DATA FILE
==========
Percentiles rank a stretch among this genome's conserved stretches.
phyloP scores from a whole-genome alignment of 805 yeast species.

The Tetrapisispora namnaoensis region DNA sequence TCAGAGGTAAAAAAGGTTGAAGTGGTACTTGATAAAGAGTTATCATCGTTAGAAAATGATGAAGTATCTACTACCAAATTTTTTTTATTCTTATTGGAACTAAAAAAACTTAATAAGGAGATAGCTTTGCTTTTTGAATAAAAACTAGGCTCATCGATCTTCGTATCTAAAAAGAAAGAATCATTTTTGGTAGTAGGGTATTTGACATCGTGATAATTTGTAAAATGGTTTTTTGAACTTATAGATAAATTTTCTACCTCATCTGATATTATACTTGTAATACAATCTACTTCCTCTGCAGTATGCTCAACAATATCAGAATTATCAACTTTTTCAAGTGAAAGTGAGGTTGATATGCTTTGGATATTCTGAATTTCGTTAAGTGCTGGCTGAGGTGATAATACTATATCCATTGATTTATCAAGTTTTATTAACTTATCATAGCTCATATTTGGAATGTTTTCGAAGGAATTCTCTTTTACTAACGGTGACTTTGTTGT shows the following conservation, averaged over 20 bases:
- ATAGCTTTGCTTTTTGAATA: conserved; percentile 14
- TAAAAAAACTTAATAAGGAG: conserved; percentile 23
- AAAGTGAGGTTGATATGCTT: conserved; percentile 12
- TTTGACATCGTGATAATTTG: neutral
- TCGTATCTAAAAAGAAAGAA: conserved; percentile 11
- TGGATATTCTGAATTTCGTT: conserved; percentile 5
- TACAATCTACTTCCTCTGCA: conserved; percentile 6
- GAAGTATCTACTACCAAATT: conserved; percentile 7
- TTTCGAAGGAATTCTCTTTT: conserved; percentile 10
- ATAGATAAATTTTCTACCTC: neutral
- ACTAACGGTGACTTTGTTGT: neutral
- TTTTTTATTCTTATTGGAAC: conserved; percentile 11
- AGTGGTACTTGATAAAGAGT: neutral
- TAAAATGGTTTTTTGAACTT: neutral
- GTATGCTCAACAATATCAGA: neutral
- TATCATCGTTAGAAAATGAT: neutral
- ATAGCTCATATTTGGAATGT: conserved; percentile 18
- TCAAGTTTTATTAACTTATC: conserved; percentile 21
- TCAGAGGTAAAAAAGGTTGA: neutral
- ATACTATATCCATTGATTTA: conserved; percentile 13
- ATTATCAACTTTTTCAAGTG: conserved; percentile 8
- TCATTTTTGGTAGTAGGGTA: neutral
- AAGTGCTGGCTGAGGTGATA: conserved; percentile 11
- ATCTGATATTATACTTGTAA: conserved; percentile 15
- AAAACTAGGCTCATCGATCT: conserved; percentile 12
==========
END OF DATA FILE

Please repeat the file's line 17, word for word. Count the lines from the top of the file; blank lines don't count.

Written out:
- TAAAATGGTTTTTTGAACTT: neutral